Militant Suffragists | Prairie Public Broadcasting

Militant Suffragists

Nov 10, 2020

 

Suffragists Alice Paul and Lucy Burns learned about militant protest tactics from suffrage efforts in England. They felt such tactics could help in the United States, but the National American Woman Suffrage Association did not approve, so they founded a separate group, the National Woman’s Party, under Alice Paul’s leadership.

 

In January of 1917, they organized the first-ever picket of the White House, which lasted 18 months. Beulah Amidon, daughter of Judge Amidon of Fargo, was one of the early participants. At first, this ‘silent picketing’ was smiled at by local police and President Wilson, but soon, their presence began to create some agitation—especially as the United States entered World War I. On the picket line, Lucy Burns displayed one banner that read: “Kaiser Wilson—Have you forgotten your sympathy with the poor Germans because they are not self-governed? Twenty million women are not self-governed. Take the beam out of your own eye.”

 

As wartime patriotism escalated, the banners provoked hostile responses from onlookers, leading to shouting and even riots. Many denounced the actions of the militant suffragists, including Dr. Anna Howard Shaw of the National American Woman Suffrage Association. In North Dakota, the Steele Ozone newspaper in Kidder County equated suffragists with national threats, arguing that the government should do more to harden their policies in dealing with “spies, German agents, … [and] suffrage pickets.”

 

In October, a group of picketing suffragists including Alice Paul were arrested and given a 7-month sentence at a workhouse. Paul soon began to refuse to eat. By this date, she was several days into a hunger strike—but North Dakotans proudly noted that Dr. Cora Smith King, her physician, was a North Dakota native and a graduate of UND. King was also on the Advisory Council of the Congressional Union for Women Suffrage, and Treasurer of the National Council of Women Voters.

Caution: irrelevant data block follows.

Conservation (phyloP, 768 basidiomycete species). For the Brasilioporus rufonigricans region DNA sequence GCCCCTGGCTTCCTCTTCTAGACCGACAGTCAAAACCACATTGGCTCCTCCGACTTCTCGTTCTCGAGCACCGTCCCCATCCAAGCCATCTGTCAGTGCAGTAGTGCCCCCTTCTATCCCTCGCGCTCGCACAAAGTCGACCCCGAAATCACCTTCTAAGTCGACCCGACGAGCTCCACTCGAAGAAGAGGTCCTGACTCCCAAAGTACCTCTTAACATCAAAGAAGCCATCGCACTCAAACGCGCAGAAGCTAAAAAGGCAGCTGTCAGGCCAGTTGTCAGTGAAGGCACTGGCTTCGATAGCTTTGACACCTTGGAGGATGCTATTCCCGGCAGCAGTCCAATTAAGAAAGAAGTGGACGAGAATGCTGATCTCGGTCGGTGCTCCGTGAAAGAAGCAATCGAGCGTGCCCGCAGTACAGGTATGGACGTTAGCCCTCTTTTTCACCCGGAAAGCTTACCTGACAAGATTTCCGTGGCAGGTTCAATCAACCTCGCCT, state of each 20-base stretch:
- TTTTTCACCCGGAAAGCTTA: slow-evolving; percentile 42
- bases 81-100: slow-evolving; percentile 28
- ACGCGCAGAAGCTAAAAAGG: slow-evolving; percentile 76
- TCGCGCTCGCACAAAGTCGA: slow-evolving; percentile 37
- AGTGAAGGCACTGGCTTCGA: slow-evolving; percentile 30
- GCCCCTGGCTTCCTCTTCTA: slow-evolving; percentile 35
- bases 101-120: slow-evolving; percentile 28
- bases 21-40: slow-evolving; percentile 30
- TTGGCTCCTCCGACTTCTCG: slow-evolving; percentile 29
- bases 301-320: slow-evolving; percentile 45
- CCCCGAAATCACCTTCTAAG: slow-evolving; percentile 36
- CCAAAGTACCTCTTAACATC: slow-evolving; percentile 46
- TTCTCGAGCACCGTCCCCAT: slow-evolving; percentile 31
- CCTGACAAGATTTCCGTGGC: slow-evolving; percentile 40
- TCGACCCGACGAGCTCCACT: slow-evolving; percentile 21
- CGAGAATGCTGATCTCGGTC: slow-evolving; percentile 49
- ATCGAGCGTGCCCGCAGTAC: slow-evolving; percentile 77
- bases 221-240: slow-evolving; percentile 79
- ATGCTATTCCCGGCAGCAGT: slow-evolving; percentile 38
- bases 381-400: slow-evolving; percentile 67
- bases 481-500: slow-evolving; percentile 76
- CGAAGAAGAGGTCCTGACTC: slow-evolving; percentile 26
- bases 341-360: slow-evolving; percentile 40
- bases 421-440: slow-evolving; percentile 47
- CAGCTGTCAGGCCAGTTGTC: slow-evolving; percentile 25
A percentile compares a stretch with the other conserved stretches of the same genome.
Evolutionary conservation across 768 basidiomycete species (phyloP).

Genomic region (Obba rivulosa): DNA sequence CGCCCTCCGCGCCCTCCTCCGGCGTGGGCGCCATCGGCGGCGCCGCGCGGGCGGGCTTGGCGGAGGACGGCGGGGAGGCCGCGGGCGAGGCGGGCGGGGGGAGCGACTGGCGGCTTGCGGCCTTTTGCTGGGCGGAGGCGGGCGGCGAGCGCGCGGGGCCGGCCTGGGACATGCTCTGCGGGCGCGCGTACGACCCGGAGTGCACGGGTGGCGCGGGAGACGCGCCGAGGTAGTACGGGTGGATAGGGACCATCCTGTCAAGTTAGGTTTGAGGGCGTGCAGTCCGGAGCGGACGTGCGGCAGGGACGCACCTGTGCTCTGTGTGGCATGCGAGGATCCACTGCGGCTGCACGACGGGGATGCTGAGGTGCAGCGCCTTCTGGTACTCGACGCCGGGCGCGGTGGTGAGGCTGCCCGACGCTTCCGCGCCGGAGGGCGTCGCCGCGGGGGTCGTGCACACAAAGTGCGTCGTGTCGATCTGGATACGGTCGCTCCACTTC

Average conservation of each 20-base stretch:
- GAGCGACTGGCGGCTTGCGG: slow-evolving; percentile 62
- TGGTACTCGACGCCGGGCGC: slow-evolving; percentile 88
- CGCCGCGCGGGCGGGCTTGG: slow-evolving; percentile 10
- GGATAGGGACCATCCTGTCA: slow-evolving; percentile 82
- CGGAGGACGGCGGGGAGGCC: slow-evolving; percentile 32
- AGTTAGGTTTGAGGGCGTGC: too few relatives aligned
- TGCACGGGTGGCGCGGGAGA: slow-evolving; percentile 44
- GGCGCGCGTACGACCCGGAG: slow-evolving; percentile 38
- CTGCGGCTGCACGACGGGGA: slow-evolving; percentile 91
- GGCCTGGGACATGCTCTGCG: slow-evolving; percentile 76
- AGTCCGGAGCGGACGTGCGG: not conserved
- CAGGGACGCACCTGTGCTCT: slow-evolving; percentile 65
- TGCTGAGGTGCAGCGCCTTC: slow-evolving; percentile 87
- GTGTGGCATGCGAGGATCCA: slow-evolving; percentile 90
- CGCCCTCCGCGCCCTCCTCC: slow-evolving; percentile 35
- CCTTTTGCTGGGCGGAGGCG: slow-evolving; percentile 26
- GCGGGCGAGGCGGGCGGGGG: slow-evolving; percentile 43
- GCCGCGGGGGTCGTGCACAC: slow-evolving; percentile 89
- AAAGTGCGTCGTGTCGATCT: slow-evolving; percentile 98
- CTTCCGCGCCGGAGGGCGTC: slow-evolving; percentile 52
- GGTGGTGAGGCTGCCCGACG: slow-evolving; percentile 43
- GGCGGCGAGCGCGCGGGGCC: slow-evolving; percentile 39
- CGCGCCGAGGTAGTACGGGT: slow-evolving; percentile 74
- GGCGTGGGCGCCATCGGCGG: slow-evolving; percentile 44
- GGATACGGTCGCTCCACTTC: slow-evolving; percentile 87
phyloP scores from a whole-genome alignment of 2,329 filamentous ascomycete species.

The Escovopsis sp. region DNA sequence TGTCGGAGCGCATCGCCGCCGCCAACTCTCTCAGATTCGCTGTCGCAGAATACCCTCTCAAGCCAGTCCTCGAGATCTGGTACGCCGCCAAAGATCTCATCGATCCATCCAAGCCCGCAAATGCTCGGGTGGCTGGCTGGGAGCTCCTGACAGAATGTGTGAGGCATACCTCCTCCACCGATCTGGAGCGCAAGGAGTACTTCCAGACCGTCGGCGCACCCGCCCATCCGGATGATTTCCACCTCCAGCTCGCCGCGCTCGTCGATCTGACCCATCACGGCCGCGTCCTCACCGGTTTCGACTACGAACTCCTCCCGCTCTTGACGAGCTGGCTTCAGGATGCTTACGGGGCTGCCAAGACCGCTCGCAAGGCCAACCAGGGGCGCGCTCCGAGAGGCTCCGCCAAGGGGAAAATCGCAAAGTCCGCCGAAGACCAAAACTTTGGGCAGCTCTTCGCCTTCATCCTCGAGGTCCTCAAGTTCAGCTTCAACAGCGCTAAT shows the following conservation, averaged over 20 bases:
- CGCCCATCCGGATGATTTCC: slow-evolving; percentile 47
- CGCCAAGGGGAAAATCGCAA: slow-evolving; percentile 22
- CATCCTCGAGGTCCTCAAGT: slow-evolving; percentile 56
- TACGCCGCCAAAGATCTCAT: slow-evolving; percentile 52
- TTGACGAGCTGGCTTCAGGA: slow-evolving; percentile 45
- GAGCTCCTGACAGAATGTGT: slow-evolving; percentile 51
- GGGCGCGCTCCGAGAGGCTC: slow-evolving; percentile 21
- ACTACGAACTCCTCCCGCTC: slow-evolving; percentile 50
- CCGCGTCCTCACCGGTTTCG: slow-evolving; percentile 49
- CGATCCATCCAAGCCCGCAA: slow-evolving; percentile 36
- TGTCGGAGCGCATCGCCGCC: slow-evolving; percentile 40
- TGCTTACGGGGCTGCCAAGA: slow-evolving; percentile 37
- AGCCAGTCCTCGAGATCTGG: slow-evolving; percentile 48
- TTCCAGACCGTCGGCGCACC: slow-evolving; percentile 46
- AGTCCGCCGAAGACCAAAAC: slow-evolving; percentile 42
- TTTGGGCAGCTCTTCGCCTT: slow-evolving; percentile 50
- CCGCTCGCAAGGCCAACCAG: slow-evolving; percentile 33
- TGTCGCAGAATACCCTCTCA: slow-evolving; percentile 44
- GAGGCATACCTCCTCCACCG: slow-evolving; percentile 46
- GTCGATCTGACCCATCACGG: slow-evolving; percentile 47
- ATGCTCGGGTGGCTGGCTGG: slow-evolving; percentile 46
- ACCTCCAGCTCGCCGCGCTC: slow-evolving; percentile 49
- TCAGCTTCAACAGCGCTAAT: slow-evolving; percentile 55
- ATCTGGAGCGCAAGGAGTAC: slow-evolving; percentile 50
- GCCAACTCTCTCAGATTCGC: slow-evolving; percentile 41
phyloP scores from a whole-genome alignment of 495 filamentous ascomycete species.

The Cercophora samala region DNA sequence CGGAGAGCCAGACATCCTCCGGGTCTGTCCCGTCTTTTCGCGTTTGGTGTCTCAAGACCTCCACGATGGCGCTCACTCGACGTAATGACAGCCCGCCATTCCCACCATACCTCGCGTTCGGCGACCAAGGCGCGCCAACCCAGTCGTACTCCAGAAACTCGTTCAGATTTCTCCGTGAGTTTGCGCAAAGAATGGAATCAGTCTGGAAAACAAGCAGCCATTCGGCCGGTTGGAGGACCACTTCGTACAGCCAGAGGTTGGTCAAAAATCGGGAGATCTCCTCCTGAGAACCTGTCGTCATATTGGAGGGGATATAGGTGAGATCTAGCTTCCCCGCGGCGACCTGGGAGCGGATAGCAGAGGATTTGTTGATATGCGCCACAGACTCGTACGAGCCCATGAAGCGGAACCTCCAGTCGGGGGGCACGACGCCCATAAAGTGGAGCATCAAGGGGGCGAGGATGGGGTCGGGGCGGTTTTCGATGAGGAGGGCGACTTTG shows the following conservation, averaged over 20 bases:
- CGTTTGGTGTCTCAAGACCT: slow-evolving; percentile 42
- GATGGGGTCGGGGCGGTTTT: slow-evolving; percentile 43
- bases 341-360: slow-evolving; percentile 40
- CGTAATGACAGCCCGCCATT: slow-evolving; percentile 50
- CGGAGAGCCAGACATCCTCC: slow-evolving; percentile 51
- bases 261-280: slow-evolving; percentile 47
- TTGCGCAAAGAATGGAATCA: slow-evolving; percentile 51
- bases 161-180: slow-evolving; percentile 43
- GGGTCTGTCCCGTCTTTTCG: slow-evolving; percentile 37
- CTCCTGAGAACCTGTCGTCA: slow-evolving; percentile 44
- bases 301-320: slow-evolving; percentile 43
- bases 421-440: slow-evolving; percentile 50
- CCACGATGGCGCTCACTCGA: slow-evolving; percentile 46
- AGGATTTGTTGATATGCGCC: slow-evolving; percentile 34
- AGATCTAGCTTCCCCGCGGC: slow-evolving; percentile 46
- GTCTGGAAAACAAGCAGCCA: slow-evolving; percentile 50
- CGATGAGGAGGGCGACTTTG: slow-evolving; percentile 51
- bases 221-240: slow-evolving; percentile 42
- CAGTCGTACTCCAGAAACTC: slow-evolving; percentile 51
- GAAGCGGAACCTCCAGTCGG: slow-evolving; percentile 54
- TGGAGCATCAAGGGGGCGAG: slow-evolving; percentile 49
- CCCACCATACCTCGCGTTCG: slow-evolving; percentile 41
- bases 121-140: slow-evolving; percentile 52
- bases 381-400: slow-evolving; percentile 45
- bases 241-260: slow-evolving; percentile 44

In the meantime, other members of the National Woman’s Party used the fall months to tour various parts of the country. Mabel Vernon, national secretary of the party, spoke in Grand Forks and Fargo. She stated, “I recently had an interview with President Wilson…in which he gave every indication that he will put his power behind the [suffrage] amendment…. It is difficult to say how he could do otherwise. The nation must soon establish at home the democracy for which we are fighting abroad. This cannot be done until all our women citizens are enfranchised.”

 

Dakota Datebook by Sarah Walker

 

Sources:

Grand Forks Herald, February 26, 1917, p7

The Bismarck Tribune, March 3, 1917, p5

Grand Forks Herald, October 26, 1917, p2

The Fargo Forum and Daily Republican, October 20, 1917, p9

The Fargo Forum and Daily Republican, October 25, 1917, p7

The Fargo Forum and Daily Republican, August 10, 1917, p2

Grand Forks Herald, June 29, 1917, p6

The Fargo Forum and Daily Republican, August 3, 1917, p10

Fargo Forum and Daily Republican, June 28, 1917, p1

The Bismarck Tribune, August 10, 1917, p1

The Grand Forks Herald, July 4, 1917, EXTRA, p4

Grand Forks Herald, October 16. 1917, p4

The Fargo Forum and Daily Republican, July 23, 1917, p4

The Fargo Forum and Daily Republican, January 10, 1917, p8

http://www.crusadeforthevote.org/nwp-militant/

https://www.womenshistory.org/education-resources/biographies/alice-paul

https://www.loc.gov/item/mnwp000100/

The Washington Times, November 7, 1917, FINAL EDITION, p1

The Fargo Forum and Daily Republican, November 7, 1917, p6

Grand Forks Herald, November 8, 1917, p2

https://www.loc.gov/teachers/classroommaterials/connections/women-protest/history3.html